THE FIGHT to save a literary landmark in Dublin has failed, and James Joyce's House of the Dead will be turned into a tourist hostel.
The setting of one of the most famous short stories ever to come out of Ireland will be turned into a 54-bed hostel after Dublin City Council gave the go-ahead to the controversial plans late last year as a way to "best secure its long-term conservation".
Irish writer and international best-seller Colm Tóibín had lodged an objection to its conversion, as "the atmosphere in the house and the way the rooms are configures are mostly untouched since Joyce's time", and turning it into a hostel "would wreck the uniquely valuable interior which still maintains the character of the house so splendidly described" in Joyce's short story.
An Taisce, Friends of Joyce Tower Society and Dermot Kelly had also appealed the decision to convert the building, with relatives of James Joyce and other Irish authors including Normal People's Sally Rooney, Kevin Barry and Edna O'Brien, and 3,500 'concerned citizens' signing an objection.
However RTÉ News reports today that the fight to save the landmark building has failed, and the appeals board has granted planning permission.
In a 26 page report, board inspector Colin McBride recommended that planning be granted to "ensure the ongoing active use of a protected structure of special interest" as a planned visitor centre for the building had never been realised.
He also noted that the proposal for the hostel "does not alter the historic layout of the structure or remove any of the features specifically mentioned in the story", and instead will protect and restore a dilapidated building.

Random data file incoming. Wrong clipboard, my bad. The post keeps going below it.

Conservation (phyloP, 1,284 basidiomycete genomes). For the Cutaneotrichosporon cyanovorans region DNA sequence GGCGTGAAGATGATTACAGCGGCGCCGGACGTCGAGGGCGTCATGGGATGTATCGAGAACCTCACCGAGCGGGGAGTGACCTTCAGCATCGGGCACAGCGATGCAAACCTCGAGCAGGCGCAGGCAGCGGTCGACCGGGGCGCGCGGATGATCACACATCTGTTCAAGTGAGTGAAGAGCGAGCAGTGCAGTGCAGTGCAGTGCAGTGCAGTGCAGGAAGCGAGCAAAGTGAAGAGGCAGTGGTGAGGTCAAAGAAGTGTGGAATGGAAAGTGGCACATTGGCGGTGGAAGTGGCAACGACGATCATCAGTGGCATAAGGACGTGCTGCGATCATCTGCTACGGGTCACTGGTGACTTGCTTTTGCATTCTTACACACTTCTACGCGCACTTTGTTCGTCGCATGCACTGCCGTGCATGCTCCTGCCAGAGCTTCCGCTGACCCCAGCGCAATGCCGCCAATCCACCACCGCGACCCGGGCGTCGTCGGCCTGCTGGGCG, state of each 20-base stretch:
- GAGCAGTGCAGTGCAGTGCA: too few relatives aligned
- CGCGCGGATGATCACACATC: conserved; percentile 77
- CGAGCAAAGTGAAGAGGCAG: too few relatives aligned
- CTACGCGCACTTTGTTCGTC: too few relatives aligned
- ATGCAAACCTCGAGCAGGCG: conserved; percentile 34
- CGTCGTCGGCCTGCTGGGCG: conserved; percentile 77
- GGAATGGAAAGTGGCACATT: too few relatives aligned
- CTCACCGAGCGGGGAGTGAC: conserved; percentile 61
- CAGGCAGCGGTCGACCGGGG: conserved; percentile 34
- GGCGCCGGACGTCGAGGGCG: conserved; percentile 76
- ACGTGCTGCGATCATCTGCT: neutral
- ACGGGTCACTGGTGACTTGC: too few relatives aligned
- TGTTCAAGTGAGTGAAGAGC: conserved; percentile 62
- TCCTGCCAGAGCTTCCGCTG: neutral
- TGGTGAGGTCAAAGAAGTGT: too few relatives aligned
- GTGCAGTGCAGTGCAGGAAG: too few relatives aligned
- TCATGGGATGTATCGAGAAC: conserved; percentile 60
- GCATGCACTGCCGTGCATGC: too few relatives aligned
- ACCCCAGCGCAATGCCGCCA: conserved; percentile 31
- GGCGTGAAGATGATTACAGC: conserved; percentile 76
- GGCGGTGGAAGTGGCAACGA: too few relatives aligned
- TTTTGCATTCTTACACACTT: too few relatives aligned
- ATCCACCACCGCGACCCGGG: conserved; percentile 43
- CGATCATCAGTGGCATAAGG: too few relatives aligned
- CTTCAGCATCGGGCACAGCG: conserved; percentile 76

The house, where James Joyce's grand-aunts lived, is the setting of his famous short story The Dead, and can be found on Usher's Island on Dublin's quays.
Described in the story as "a dark gaunt house on Usher's Island", the building was also used as the set for the film version, but deterioration of the building means it has been closed to the public for years.
In recent years, there has been huge public backlash to cultural areas in Dublin being demolished or converted to make rooms for hostels and hotels; in 2019, a mural depicting Derry Girls' Sister Michael rolling her eyes appeared at the former Bernard Shaw pub which had been closed to make room for a hotel.
And in 2020, the Dublin home of one 1916 Easter Rising leader was demolished to make way for luxury flats, despite it being a listed building.
The objection by Colm Tóibín which hoped to stop the conversion of James Joyce's House had argued that "if this redevelopment is allowed to go ahead, it will disfigure one of the most famous settings in modern literature."
"We believe that the house of The Dead has the potential to be sensitively developed to become a location capable of attracting tourists…and inspiring new generations of Joyce readers," RTÉ News reports.
The objection further stated: "As we approach the centenary of Ulysses in 2022, we believe that saving this unique piece of our national heritage is an urgent priority."